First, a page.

Program Director, Public Conversations Project, Watertown, Massachusetts
Interviewed by Julian Portilla, 2003
This rough transcript provides a text alternative to audio. We apologize for occasional errors and unintelligible sections (which are marked with ???).
A: When I'm doing public conversations work, I'm dealing with people who have ideas about issues, mostly that I care about, that I have very strong opinions about. So I'm going to be on one side or the other of many of the issues that I come into contact with. I have to be able to encounter people that I really disagree with and be able to respect them as deeply as I respect the people that I agree with. So that can be a real challenge making that human connection. Making the human connection, and not a once removed professional connection.
I think that one of the things that I see when we do training, and we have people come into our power of dialogue workshops, is when folks interview people who are paying clients, they interview them as removed professionals who are there to gather information, and not as fellow human beings. So the capacity to be real human beings with folks, with appropriate boundaries is really important. The ability to keep your mouth shut, which I'm not exhibiting right now, but when I'm working I can, is really, really important. Also not necessarily facilitating, but being able to allow a process to go on. Being able to be really circumspect about your own language is of utmost importance, and that is all your language, your written language, what you say to people informally, online, when you're doing a dialogue. It is very important for people to be one top of those things. There are the professional capacities to lead a group and facilitate and so forth, but personally, I don't think those are as important. I think those are things are much more easily learned then sort of the heart and spirit and stance kind of qualities that are much more difficult for people to live into than the skill sets.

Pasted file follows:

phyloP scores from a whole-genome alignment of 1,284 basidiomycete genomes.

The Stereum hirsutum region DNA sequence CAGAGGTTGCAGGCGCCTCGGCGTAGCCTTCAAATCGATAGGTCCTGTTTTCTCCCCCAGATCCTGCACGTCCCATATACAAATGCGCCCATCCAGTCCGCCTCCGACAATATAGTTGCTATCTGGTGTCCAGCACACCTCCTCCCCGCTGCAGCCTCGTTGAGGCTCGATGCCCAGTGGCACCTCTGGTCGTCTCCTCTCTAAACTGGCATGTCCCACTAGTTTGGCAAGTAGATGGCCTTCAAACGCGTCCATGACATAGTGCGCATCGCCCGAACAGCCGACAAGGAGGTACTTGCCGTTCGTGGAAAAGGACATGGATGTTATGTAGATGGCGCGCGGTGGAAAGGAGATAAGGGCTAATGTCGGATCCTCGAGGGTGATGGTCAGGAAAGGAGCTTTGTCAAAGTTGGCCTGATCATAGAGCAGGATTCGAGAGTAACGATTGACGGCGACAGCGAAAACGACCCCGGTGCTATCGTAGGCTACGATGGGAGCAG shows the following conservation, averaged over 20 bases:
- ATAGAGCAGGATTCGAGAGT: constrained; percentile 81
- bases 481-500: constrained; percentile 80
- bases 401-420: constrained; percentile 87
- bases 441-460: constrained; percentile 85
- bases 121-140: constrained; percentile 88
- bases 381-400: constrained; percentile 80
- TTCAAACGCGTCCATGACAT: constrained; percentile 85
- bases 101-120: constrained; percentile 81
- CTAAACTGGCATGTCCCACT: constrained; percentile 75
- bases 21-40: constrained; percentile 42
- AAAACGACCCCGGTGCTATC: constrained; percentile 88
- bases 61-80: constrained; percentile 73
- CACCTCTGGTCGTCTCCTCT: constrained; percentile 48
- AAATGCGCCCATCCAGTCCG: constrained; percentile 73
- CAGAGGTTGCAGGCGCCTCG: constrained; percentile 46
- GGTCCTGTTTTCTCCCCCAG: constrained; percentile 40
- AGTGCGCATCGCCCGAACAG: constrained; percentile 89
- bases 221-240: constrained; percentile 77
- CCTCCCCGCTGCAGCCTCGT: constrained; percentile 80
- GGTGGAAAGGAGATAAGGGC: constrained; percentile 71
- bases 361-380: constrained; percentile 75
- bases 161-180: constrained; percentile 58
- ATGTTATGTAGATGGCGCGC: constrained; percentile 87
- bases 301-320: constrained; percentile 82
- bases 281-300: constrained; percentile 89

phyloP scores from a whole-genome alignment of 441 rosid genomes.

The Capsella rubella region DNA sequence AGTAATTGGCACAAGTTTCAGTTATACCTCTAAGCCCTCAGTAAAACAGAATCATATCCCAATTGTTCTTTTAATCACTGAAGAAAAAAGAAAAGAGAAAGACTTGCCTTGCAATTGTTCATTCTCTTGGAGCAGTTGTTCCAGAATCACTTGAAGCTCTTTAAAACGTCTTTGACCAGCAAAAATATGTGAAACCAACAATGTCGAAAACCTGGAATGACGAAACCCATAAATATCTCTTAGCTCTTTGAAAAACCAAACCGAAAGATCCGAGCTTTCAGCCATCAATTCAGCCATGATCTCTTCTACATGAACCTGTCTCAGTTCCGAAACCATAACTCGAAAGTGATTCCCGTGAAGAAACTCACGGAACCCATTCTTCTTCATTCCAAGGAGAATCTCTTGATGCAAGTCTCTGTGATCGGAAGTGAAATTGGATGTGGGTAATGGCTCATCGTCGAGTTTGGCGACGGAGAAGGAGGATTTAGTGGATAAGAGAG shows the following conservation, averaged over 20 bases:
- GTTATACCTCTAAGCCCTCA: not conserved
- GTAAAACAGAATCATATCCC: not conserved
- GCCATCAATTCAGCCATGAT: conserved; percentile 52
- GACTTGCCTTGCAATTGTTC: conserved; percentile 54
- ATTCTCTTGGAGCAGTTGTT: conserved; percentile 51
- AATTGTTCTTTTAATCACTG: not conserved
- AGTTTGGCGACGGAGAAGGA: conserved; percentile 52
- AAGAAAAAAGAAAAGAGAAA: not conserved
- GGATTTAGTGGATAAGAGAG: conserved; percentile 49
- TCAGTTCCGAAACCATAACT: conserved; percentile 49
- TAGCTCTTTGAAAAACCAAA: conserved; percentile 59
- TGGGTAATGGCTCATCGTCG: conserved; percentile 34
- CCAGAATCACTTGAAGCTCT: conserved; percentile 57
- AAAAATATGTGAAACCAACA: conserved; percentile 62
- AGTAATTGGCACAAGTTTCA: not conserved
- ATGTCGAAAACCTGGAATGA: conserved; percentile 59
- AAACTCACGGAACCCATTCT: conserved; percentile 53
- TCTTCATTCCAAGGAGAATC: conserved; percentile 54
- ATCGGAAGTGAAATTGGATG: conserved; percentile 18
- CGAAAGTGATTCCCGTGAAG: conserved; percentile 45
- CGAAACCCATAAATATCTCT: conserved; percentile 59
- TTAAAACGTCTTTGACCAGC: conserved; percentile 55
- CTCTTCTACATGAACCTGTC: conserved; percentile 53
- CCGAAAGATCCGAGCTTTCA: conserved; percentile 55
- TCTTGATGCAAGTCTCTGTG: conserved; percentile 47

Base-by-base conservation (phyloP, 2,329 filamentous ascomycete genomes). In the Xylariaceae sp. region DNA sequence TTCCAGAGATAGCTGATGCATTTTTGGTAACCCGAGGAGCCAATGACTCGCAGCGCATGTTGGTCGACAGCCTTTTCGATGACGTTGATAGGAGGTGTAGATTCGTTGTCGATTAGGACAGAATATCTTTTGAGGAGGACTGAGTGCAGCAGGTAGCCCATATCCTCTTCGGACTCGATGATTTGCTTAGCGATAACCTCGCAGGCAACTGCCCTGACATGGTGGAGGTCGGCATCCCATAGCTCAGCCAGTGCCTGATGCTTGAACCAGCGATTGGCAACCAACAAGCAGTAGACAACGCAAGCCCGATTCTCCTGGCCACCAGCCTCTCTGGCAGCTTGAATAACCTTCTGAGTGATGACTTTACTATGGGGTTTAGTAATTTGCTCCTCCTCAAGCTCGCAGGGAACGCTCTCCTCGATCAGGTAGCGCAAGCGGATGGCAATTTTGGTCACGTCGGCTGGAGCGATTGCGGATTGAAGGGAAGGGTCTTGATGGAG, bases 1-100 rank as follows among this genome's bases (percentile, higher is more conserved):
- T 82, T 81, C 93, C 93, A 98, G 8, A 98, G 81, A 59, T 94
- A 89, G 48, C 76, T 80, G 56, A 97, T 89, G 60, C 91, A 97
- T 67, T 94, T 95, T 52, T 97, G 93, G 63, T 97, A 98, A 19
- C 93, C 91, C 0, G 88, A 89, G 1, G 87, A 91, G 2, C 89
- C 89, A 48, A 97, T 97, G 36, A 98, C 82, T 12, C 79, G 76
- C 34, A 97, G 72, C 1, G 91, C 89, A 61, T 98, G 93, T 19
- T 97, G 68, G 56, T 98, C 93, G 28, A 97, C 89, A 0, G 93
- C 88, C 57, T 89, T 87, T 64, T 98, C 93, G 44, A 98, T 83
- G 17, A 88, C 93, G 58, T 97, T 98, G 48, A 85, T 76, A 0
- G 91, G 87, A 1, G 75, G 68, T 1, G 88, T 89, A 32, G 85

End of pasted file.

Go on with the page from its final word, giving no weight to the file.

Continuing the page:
Q: Are you very forth coming with your opinion about a particular dialogue? In other words, if you're doing sexual orientation and the church, do you come out and say that I'm for or against, and I'll be here in background, don't mind me.
A: Never. We never speak of our opinions. Although we have had times where folks have done co-facilitation of abortion dialogues, and they've been pro-choice, pro-life facilitation teams, and its been identified that each of them represents- we say that this is a pro-choice, pro-life facilitation team. We don't say who's who. And frankly, nobody's ever asked.
Q: No one ever asks you which side you are on? How do I know that you're going to be fair?
A: People have asked me that more in advance, in terms of thinking about can we hire these people to do a job. They'll want to know where I stand as an individual, or where we stand as an organization, where our people stand. I usually say that, of course we're human beings and we cannot pretend to be neutral, because we have our own opinions and ideas, but we're also professionals. If you would like, I can connect you up to people on both sides of the issue that you're dealing with who we've worked with, and please contact them to find out if we're able to be fair, and ask them questions to your satisfaction. We want to be judged. We want to be judged on whether we're fair. That's the issue, not our personal perspectives on whatever issues are at hand. So that's how we deal with that.